Time-to-value is often mentioned with great emphasis in marketing brochures, but rarely explained in detail. Perhaps the marketing mavens believe that the idea explains itself. After all, buying a product or service and being able to use it immediately – a time-to-value of zero – is instant gratification.
However, time to value is usually somewhat greater than zero. Here’s a simple example. You buy a cabinet from IKEA to put your china in. You need to get it home and assemble it. Perhaps it will take half a day to complete that and dispose of the packaging. Or perhaps you’ll get the assembly wrong (it happens) and you’ll have to hire some help to sort it out. So the time to value could be a day or more, but that’s still fairly fast.
There are other kinds of purchases. Think now of buying seeds to grow some herbs in your herb garden. You can plant the seeds in soil and water them very quickly, but if the your value is only realized in the fully grown parsley and sage plants and the time to value will be measured in months.
With software you have a similar range of possibilities. If you sign up for a SaaS application you are expecting swift gratification. There will be some configuration effort and data loading required before the application is happily plodding along and providing value. It will be reasonably fast. If, in contrast, you buy development software and database technology to build an application, then it may be many months before any application is ready to run. Development software is more akin to buying seeds than buying IKEA furniture.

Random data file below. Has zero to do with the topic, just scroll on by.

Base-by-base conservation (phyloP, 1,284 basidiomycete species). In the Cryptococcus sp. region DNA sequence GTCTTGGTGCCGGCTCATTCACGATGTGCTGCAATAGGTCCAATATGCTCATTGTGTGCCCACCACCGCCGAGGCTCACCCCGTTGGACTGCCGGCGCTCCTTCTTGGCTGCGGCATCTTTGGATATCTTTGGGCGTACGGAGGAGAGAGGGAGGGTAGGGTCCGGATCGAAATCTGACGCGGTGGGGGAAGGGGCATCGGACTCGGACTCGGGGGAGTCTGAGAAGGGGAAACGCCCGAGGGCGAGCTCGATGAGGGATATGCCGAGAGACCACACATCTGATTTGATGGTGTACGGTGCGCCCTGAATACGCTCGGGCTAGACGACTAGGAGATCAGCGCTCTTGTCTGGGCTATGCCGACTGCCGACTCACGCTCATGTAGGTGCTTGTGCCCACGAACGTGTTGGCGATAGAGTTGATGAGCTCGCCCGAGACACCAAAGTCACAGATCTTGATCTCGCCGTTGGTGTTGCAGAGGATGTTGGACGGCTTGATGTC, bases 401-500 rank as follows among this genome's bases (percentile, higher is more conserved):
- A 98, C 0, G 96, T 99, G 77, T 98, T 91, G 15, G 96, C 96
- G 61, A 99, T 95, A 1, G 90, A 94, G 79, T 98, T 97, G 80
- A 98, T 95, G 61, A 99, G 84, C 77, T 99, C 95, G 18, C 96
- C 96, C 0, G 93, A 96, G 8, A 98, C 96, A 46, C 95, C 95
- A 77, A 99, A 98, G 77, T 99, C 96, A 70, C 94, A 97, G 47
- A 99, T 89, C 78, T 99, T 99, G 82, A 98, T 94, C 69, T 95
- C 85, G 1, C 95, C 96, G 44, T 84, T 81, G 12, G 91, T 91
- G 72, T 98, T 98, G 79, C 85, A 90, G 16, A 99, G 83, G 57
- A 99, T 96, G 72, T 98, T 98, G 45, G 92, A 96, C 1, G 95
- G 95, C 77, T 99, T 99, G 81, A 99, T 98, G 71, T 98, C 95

A sensible question is this: What is the value of achieving faster time to value?
There are financial formulae that can be applied. In simple terms, if an application saves the business $10,000 per month and you can implement it a month earlier, the business gains $10,000. It is likely to be more complicated to calculate than that, of course, because the savings may escalate or tail off and there’s also the cost of money (interest) to take into account. Nevertheless if you can accurately estimate the value of an application and when it will be realized, you can use discounted cash flow formulae to get a precise estimate. The important point is that when savings (or profits) from implementing an application arrive sooner, there is a significant financial win.
It is rare for any business to buy development or database software for the sake of building a single application. More likely the business will build a series of applications over many years. If the fastest software is chosen, there will be multiple occurrences of reduced development time. That choice will translate directly into financial gain and the cost of the software will be repaid many times over. But that isn’t the full picture. Time to value isn’t just a factor in delivering new applications, it’s also a factor in any changes that are made to a system.
Database and Time To Value